Kindle Countdown Deal – Men of the Cross

21878750 Just a friendly reminder that Men of the Cross is on sale all this week for Kindle (Amazon US & UK). The sale will end on Sunday, so now is your chance to indulge yourself and curl up with a book that Professor Andrew Latham, author of The Holy Lance, calls “a vivid picture of the Third Crusade . . . filled with excitement, passion, and plenty of action.” Christopher Monk, aka The Anglo Saxon Monk, describes it as “Trauma and passion in a battle of bodies and souls.” C’mon, you know you want to read it!

Sweeping battles, forbidden love, and 2 knights
fighting for Richard the Lionheart
A 2014 B.R.A.G. Medallion honoree and Readers’ Favorite
Buy the book: Amazon

And don’t forget – the Big Gay Fiction Giveaway (#BGFG) is ongoing through the end of the day Sunday, too. Choose from 80+ authors writing m/m fiction in multiple genres: historical fiction (like mine), literary fiction, science fiction, fantasy, and more.

Free books, short stories, and sample chapters are just a click away.

Yes, free! Opt into an author’s mailing list and you can download something new to read just in time for the long holiday weekend. So many freebies in just one place.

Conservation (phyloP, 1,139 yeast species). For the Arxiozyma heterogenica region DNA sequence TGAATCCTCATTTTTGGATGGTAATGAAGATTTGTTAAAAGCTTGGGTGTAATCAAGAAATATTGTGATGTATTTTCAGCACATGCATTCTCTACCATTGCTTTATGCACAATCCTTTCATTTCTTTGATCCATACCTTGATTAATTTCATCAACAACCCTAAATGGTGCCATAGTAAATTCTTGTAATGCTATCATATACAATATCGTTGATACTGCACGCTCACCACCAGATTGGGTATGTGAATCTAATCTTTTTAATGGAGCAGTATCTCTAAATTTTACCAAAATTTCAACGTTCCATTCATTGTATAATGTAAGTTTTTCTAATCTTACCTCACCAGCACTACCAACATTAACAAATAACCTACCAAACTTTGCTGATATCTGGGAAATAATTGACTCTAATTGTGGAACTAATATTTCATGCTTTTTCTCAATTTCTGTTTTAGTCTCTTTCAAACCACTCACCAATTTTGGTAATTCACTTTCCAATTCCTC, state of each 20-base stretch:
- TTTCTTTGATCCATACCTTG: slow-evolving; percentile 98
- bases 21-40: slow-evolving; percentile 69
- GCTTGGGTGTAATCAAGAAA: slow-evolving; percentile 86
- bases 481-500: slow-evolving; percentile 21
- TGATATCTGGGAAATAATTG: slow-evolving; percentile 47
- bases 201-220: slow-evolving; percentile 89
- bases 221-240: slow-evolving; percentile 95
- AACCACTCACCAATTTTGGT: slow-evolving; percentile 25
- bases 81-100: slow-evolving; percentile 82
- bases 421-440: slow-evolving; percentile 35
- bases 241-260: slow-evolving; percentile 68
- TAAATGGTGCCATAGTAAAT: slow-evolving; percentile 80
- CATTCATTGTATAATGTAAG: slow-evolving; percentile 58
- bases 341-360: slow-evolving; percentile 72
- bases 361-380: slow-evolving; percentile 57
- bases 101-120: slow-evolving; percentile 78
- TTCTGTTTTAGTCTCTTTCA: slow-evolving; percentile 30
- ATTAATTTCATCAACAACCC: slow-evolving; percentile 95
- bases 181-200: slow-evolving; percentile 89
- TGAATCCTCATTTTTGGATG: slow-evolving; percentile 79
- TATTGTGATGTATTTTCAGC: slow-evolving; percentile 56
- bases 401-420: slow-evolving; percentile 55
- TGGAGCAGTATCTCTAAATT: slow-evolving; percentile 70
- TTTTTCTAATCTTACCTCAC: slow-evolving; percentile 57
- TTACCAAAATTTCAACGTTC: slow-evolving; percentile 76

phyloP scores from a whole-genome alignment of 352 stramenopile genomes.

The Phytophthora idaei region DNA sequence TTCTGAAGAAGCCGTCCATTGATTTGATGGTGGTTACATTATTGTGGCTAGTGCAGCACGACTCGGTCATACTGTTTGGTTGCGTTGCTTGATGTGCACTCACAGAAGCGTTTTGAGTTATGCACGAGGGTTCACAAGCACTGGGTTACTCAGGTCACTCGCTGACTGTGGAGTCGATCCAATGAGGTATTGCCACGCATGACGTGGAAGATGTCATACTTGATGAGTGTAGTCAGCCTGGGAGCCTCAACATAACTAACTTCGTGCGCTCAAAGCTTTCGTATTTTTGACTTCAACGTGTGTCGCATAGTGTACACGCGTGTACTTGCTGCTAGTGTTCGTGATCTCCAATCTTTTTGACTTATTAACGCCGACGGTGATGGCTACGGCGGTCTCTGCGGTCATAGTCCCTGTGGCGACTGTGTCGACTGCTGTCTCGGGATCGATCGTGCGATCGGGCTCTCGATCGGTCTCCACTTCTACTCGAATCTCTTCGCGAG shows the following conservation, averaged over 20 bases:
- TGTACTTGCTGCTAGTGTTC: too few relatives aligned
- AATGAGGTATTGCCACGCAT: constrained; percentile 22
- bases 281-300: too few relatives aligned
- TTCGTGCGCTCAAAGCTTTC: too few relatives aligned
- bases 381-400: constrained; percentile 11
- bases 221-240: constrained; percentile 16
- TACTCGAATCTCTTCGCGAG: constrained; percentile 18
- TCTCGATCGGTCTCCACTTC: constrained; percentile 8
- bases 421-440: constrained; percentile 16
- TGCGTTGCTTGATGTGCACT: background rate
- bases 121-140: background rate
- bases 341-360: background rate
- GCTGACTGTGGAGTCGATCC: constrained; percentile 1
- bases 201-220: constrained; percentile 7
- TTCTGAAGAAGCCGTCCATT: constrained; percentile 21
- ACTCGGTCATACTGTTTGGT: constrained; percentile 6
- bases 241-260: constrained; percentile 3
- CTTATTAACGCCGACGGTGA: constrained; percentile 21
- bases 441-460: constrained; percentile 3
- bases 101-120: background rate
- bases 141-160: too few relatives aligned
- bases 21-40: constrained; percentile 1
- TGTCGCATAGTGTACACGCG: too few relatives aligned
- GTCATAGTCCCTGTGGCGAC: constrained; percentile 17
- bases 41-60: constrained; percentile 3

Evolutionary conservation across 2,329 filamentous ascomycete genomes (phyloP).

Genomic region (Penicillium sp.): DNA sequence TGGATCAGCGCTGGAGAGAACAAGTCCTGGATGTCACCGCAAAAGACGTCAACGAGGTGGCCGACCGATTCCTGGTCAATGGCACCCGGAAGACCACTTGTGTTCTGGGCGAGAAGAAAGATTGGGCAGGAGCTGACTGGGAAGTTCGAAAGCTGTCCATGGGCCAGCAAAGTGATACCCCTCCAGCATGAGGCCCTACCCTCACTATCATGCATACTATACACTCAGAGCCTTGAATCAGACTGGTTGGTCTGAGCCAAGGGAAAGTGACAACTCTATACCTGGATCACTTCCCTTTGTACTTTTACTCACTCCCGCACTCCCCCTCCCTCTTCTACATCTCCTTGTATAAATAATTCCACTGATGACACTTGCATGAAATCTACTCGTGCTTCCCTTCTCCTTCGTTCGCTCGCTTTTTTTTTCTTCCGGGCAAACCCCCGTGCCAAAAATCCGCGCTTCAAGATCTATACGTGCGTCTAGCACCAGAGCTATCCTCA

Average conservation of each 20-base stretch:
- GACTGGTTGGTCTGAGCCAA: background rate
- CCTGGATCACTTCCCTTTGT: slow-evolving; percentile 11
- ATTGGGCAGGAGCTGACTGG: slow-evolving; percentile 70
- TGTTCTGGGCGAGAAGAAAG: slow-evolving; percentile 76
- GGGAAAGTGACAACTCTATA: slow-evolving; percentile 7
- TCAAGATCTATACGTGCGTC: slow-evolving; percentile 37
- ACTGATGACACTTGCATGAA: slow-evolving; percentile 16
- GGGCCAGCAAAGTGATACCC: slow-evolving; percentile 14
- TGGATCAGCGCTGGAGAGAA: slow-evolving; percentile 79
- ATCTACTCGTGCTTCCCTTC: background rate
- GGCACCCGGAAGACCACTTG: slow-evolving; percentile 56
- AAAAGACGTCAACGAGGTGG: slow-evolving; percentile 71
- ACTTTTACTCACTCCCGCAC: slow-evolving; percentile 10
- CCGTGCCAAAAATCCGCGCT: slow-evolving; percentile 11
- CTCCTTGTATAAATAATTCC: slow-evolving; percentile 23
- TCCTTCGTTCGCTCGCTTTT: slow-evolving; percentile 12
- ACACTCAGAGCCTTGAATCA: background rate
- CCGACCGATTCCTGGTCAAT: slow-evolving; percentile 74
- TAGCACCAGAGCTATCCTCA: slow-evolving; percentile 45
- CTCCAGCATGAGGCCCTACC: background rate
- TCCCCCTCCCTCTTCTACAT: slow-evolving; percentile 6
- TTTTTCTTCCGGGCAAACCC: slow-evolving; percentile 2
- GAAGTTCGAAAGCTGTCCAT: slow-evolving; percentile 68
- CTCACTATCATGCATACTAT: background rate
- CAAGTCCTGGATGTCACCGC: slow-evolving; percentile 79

The Big Gay Fiction Giveaway #BGFG

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Discover a new author – better yet, discover more than 80 authors writing m/m fiction in multiple genres: historical fiction (like mine), literary fiction, science fiction, fantasy, and more.

Free books, short stories, and sample chapters are just a click away.

Yes, free! Opt into an author’s mailing list and you can download something new to read just in time for the long holiday weekend. This is a great promotion for both readers and authors! Readers can find a lot of freebies in one place, and rather than each author individually trying to promote their own book, we have 80+ people teaming up to share this giveaway on their websites and through social media. That will reach a lot of people! Their readers may spot an intriguing title on BGFG, drawn to a book by its cover and blurb. and sign up, which will help each of us build our own readership.

My BGFG giveaway
I wasn’t able to offer a free copy of Battle Scars I, Men of the Cross. It is part of a program called KDP Select, which means the ebook is exclusive to Amazon, at least until early January. So my giveaway is Chapter 10 of For King and Country – a chapter that isn’t part of the Amazon preview. I know a lot of readers don’t want to read Book 2 of a series before reading Book 1, but I hope they’ll read the free chapter and decide to get Book I (and/or II). I am offering an incentive: a Kindle Countdown on Men of the Cross on Amazon (US & UK) to coincide with the BGFG all week. The price today is 99p/99c, but it won’t stay that low for long. Get it now before it goes back up to full price at the end of the week!